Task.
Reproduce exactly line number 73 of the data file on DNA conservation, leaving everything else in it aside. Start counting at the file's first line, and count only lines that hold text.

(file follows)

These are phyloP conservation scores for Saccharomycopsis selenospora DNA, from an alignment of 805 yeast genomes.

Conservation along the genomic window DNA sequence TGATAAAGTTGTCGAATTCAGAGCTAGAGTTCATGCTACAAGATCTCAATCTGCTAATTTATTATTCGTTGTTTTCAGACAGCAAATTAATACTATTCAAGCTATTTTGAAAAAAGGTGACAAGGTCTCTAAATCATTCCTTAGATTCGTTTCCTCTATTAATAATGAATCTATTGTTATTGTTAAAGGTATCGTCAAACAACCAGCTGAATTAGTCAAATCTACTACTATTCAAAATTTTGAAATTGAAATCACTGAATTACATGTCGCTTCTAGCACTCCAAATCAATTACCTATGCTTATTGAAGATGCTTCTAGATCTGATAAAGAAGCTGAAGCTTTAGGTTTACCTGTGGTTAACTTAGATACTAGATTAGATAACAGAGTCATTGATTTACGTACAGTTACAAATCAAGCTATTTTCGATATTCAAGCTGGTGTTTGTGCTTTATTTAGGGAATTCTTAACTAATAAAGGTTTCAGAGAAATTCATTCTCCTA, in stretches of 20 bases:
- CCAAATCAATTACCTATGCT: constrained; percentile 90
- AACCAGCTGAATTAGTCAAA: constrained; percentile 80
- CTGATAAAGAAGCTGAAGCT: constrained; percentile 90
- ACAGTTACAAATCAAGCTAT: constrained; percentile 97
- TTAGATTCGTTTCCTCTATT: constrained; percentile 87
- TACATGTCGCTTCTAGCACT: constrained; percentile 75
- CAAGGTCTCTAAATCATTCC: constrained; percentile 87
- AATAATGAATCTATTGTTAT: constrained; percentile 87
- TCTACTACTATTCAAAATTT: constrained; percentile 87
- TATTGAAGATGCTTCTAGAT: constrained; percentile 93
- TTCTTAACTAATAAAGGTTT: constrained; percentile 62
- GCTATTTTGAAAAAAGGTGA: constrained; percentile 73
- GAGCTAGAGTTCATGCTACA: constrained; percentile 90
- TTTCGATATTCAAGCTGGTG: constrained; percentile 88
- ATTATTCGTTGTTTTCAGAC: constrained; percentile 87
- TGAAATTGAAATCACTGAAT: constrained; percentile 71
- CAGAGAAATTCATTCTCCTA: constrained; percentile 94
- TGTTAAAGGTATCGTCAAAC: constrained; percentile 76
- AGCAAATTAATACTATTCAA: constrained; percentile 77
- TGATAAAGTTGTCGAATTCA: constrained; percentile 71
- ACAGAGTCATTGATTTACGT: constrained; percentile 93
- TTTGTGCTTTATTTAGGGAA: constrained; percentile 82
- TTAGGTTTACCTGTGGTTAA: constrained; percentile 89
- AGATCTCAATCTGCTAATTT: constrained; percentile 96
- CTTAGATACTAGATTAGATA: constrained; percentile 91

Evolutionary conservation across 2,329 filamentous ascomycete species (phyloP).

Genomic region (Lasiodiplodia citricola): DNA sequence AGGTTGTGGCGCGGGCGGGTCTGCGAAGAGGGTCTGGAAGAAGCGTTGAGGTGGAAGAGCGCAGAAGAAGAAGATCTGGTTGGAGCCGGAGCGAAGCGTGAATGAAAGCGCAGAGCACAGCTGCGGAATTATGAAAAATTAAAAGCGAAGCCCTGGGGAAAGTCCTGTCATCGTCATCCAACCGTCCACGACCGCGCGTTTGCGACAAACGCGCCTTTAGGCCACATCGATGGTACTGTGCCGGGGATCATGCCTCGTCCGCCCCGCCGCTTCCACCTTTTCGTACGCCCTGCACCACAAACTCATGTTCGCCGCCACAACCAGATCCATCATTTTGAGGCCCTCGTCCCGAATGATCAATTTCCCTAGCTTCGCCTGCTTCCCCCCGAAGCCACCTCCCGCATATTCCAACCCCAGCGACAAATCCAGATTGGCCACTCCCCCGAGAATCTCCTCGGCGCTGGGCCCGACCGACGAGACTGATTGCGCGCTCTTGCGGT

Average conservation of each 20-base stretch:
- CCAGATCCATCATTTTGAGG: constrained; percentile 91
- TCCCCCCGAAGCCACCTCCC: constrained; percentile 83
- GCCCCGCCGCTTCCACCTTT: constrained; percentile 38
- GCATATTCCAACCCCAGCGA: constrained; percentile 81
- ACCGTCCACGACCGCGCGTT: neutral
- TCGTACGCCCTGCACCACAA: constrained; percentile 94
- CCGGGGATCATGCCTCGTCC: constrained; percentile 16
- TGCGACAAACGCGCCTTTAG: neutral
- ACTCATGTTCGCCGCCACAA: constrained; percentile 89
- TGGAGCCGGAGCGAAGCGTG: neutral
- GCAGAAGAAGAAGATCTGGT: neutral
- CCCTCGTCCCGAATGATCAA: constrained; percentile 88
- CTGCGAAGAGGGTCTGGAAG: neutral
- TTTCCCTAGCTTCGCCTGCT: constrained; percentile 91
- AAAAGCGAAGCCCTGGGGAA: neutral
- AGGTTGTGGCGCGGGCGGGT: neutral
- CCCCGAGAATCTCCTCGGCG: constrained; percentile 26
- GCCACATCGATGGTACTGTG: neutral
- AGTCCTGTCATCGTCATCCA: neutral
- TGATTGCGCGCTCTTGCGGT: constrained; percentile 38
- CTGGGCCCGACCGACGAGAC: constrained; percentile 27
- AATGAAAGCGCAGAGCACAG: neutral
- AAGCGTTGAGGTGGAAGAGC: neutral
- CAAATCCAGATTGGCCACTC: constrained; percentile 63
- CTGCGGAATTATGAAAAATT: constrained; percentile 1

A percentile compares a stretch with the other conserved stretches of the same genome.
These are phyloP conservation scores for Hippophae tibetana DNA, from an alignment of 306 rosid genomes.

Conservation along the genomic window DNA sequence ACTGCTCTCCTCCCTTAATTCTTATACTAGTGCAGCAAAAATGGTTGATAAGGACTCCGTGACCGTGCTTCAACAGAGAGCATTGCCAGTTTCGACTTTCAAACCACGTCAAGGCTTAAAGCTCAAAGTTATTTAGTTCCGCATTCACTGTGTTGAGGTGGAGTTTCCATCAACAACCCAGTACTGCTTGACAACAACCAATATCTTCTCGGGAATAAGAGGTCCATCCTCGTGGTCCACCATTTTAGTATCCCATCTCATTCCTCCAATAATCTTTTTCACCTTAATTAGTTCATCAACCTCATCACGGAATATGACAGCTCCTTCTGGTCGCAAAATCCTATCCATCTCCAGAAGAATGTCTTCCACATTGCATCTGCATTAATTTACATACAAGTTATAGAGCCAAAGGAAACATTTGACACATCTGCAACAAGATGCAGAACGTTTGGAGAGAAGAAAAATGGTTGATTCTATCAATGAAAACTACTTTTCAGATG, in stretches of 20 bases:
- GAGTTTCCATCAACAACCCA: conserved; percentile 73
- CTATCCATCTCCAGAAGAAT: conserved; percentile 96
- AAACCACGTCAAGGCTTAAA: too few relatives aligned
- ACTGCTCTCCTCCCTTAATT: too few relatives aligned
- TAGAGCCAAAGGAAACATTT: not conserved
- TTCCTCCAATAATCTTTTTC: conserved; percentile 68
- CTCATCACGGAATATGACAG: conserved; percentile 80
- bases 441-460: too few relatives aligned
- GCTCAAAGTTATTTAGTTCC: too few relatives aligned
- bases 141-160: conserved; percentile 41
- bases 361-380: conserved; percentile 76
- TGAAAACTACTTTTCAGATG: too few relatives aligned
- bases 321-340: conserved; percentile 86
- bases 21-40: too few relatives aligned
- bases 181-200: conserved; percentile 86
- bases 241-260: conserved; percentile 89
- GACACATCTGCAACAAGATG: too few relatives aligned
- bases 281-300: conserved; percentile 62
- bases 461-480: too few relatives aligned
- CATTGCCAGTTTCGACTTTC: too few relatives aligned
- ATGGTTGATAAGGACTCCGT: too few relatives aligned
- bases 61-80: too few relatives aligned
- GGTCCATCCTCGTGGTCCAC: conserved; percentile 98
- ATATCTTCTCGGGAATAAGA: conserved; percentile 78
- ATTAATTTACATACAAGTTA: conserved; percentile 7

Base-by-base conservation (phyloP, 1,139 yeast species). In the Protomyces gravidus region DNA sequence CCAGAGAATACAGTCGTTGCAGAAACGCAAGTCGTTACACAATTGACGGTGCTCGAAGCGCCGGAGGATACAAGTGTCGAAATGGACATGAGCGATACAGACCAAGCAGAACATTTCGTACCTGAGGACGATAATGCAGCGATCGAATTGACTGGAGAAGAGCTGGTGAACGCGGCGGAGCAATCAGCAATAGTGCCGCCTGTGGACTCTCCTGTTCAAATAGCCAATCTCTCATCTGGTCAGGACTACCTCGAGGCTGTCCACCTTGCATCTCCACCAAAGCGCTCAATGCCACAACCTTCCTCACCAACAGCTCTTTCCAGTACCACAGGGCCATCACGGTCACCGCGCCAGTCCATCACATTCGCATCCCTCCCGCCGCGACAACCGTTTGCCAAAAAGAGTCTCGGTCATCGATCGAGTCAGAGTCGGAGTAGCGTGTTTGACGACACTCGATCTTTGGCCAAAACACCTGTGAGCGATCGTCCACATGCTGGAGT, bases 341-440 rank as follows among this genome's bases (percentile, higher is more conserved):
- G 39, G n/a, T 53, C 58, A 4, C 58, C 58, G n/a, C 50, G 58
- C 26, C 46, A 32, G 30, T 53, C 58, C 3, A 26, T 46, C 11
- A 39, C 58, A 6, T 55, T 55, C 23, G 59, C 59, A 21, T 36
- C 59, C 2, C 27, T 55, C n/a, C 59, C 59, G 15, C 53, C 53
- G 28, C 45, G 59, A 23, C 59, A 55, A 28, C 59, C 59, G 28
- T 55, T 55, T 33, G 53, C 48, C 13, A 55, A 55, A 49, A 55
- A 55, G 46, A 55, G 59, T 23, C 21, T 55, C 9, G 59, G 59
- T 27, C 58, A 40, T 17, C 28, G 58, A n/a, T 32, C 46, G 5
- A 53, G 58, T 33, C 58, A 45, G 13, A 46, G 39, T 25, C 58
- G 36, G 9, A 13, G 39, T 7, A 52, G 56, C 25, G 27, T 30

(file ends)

- bases 181-200: conserved; percentile 86